Wuthering Heights pub campsite

Which Is The Best Campsite In Haworth?

There are only three campsites within a mile or two of the village. All three are good choices, but very different and have their own unique character and facilities. Answering which campsite in Haworth is best for you, very much depends on your personal tastes and preferences, but we hope this helps.

Due to the limited areas dedicated for tents at campsites in Haworth, none are suitable for large groups, but are more suited for quiet, relaxing get-aways. Please check their individual websites listed at the foot of our Haworth Accommodation listing for any recent changes.

Wuthering Heights Pub Camping

The Wuthering Heights Inn in Stanbury is a perfect place to enjoy the peace and tranquility of Yorkshire. The campsite nestles in a secluded position behind the pub with fantastic views of farmland down over the Worth Valley.

It only has 4 pitches for tents and has 2 Shepherd huts with log burning stoves for those that enjoy something different and a bit of luxury.

The pub provides traditional hand-pulled ales, wines and spirits and serves a modern British food menu in several casual dining areas; including a beer garden with sheltered benches and tables. During autumn and winter months, the log fires give a very warm, friendly welcome from staff and locals alike.

It’s small site on flat grass with a dry stone wall edging, so it’s perfect for solo travelers or small groups looking for a quiet getaway from the city. It’s adults only and well-behaved dogs are welcome too.


  • 4 tent pitches
  • 2 Shepherds Huts
  • Steps from the campsite to the pub and facilities
  • Showers, toilets and utility room with fridge, kettle, drying facilities and hairdryer (£10 deposit required)

Shepherds Huts

Beautifully decorated with a log-burning stove and double bed a pocket sprung mattress and 500 thread count Egyptian cotton bedding for glam camping feel. Both have crockery, cutlery and a thermos flask. You are welcome to bring your own bar-b-q or camping stove, but the pub serves home cooked food – you’re on holiday after all.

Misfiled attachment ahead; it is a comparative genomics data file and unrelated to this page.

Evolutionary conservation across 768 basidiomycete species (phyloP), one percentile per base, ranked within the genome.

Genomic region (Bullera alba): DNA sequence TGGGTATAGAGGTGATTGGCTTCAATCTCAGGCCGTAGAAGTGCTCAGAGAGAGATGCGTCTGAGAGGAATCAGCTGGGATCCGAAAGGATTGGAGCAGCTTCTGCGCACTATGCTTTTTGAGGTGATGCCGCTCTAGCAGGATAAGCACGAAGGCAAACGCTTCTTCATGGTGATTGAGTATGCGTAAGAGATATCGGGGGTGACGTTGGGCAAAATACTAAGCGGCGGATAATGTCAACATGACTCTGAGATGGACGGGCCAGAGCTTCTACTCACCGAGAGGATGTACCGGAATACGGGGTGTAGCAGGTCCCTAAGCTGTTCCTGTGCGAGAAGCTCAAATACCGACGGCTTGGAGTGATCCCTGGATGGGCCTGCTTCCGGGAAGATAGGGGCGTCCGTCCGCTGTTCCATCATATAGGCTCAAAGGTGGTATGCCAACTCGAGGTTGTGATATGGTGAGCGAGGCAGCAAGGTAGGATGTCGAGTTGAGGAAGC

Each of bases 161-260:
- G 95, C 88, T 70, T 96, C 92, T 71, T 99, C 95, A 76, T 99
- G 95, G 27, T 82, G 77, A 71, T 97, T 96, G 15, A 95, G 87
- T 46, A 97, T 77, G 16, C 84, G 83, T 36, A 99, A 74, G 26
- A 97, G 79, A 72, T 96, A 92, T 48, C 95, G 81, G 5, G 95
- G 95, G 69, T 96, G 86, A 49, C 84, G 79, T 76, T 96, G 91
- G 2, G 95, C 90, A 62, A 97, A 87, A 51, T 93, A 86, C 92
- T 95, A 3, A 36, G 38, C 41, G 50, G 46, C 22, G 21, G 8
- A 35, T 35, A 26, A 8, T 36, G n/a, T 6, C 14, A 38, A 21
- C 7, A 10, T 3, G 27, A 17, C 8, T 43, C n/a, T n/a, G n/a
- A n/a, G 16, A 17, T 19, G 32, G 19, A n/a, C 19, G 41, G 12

The village of Stanbury is located approx 1.5 miles from Haworth and has a prominent position in the village. It is easily accessible from Colne and the M65 to the West and Keighley to the East.


There are 4 tent pitches available on a first come first served basis and cost £7.50 per person per night.
The charges for Shepherd huts are:
2-3 Nights £65 per night, 4 Nights Plus £55 per night
Dogs are welcome to stay for an extra £20 for the stay.

Our verdict: A tiny campsite with great views at the back of the country pub. What more do you want?

Upwood Holiday Park Camping

Upwood is a large, family-friendly campsite open all year round and a mile away from Haworth. They have everything you need for a comfortable stay: beautiful views, spacious sites with tents, touring caravans, camping pods and even Mongolian Yurts- perfect for any type of traveler.

In the Club House, you’ll find a friendly bar with BT Sports and food served at weekends and during busy holiday periods.

You’ll also find the healing lodge where you can enjoy a range of treatments from a basic massage right through to spiritual healing. Plus there’s also an indoor games room and outdoor play area to keep the kids happy!


  • Tent pitches, some with electricity
  • Gravel and tarmac for touring caravans or campervans
  • Function room with bar and food
  • Healing treatments lodge
  • Indoor games room and outdoor play area to keep the kids happy!
  • Shower and toilet block and waste disposal points and full washing facilities


A mile from Haworth, high up on the eastern side of the village and nestled between moor and farmland. Look out for the quarry (worth a visit) and the single wind turbine on top of the hill and you’ll be getting close. Make your way to the main reception in the Club House to sign in.